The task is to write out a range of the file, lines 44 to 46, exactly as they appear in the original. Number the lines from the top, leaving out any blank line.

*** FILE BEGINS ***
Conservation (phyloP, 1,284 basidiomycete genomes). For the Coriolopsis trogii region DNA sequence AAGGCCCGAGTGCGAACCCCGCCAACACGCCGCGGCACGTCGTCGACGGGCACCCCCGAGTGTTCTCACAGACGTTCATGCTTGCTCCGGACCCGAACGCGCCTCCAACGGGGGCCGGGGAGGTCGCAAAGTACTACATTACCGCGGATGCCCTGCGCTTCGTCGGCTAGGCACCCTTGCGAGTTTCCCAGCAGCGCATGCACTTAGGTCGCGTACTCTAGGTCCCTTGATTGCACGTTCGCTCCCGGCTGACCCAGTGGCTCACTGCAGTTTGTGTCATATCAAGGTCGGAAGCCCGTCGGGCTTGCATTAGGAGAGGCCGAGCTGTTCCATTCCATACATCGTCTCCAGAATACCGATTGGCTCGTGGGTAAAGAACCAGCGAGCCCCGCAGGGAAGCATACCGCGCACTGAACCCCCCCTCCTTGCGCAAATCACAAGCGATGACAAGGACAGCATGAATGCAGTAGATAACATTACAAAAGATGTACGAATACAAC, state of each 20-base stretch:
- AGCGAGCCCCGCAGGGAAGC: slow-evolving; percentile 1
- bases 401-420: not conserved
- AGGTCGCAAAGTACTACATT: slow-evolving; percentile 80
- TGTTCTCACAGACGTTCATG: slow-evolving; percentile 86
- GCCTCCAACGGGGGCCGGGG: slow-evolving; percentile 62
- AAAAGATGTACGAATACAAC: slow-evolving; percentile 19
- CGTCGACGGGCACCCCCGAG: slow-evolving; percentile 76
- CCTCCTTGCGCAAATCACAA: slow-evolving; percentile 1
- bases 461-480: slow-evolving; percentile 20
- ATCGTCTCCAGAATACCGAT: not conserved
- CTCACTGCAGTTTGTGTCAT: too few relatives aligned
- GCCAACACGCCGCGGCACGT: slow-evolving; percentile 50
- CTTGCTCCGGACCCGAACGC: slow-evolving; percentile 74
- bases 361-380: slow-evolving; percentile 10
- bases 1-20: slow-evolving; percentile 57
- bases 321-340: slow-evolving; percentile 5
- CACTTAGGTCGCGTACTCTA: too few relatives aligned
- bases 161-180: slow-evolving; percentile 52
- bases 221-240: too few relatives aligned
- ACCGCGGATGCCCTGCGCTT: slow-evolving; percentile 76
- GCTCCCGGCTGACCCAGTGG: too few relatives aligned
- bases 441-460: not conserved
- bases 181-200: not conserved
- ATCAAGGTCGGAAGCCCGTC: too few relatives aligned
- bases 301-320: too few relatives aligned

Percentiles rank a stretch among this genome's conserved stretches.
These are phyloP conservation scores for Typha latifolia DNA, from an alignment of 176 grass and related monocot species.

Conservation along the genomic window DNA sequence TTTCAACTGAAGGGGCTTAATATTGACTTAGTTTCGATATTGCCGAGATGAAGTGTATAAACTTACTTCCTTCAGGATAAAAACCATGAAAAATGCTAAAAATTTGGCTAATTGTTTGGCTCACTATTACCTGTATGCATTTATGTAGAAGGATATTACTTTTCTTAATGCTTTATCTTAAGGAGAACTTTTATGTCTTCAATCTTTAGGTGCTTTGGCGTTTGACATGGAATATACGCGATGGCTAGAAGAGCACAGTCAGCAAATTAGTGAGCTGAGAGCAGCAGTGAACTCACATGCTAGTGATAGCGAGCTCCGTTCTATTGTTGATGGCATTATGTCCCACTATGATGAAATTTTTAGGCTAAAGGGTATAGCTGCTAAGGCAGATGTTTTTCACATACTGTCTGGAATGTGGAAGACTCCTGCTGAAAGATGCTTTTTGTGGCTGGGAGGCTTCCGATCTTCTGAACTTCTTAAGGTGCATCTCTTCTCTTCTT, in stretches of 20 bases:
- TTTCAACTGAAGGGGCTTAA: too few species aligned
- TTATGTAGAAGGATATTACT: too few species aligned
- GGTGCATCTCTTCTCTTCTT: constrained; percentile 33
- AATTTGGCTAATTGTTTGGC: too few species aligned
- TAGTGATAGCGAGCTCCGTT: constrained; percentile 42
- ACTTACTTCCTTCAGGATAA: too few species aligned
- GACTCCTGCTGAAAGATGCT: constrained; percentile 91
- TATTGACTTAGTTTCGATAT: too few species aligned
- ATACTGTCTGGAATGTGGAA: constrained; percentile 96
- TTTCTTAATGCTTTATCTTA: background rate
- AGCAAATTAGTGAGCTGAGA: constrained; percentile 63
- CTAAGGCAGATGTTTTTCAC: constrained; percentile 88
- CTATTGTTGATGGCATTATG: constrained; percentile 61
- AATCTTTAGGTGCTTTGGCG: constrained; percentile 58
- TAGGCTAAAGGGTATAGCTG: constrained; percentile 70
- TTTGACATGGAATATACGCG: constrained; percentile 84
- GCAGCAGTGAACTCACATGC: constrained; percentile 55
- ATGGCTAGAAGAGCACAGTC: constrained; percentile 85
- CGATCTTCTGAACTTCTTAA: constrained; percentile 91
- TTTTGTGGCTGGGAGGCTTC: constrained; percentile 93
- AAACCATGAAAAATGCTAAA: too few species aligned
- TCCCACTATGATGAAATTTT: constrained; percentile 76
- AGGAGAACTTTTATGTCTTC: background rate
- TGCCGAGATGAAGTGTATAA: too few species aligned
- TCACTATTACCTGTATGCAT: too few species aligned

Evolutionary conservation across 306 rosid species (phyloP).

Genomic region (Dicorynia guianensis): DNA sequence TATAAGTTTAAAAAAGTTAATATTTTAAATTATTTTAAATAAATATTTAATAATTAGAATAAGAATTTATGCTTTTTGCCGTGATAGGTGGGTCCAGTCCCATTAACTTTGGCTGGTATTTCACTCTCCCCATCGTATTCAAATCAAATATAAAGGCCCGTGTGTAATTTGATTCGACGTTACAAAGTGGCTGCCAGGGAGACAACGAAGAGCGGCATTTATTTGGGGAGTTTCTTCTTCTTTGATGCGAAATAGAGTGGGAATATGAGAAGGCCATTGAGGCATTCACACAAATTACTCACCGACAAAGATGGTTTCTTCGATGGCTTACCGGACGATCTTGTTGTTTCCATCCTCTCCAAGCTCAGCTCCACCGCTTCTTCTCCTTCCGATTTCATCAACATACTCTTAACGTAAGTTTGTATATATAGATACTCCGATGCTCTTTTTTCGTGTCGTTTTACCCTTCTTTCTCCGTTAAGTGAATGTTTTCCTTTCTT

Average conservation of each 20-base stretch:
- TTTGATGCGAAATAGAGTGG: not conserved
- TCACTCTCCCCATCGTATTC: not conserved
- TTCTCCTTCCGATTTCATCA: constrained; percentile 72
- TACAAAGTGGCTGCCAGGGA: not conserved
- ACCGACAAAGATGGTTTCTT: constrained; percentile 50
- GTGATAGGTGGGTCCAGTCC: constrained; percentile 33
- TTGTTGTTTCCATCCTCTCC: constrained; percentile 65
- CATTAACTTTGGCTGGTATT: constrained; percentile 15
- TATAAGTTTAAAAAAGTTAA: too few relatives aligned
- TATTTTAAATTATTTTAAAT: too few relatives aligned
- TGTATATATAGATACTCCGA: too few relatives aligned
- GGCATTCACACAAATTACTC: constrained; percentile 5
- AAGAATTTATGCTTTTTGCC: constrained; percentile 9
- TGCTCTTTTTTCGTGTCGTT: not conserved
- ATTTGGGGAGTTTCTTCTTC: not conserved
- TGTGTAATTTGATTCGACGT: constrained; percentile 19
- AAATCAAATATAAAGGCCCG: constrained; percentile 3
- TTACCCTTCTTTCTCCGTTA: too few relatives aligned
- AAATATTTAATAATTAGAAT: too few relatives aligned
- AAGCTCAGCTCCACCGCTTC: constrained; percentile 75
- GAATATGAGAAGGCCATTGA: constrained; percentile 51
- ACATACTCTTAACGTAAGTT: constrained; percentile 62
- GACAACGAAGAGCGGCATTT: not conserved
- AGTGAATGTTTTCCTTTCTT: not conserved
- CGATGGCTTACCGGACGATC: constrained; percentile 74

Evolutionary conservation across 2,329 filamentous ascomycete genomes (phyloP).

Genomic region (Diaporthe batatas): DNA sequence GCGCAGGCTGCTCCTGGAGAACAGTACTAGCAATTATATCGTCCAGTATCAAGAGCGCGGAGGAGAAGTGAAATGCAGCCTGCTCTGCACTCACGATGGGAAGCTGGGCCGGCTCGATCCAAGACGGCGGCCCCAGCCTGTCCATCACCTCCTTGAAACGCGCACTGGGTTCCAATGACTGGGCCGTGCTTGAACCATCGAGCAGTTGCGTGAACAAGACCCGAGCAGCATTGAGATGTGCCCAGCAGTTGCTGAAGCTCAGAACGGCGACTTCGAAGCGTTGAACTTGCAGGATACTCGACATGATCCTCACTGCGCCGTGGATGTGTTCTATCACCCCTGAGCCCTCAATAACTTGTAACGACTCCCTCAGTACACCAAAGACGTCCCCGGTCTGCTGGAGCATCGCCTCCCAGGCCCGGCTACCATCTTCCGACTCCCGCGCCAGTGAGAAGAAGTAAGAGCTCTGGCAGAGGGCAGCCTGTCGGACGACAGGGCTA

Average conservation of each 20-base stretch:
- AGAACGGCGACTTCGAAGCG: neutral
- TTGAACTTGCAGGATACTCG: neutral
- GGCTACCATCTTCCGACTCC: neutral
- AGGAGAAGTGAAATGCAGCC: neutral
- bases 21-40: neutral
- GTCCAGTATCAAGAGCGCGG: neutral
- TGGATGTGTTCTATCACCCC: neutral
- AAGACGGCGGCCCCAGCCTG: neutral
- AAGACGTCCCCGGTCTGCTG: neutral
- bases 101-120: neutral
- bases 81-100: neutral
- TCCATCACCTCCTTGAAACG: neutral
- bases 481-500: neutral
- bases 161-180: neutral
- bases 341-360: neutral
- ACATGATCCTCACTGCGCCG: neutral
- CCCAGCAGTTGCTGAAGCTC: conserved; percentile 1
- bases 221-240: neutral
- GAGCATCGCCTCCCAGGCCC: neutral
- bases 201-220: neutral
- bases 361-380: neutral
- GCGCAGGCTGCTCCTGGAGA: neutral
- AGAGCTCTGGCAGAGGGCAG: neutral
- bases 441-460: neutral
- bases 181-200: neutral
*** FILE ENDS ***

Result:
- TAGGCTAAAGGGTATAGCTG: constrained; percentile 70
- TTTGACATGGAATATACGCG: constrained; percentile 84
- GCAGCAGTGAACTCACATGC: constrained; percentile 55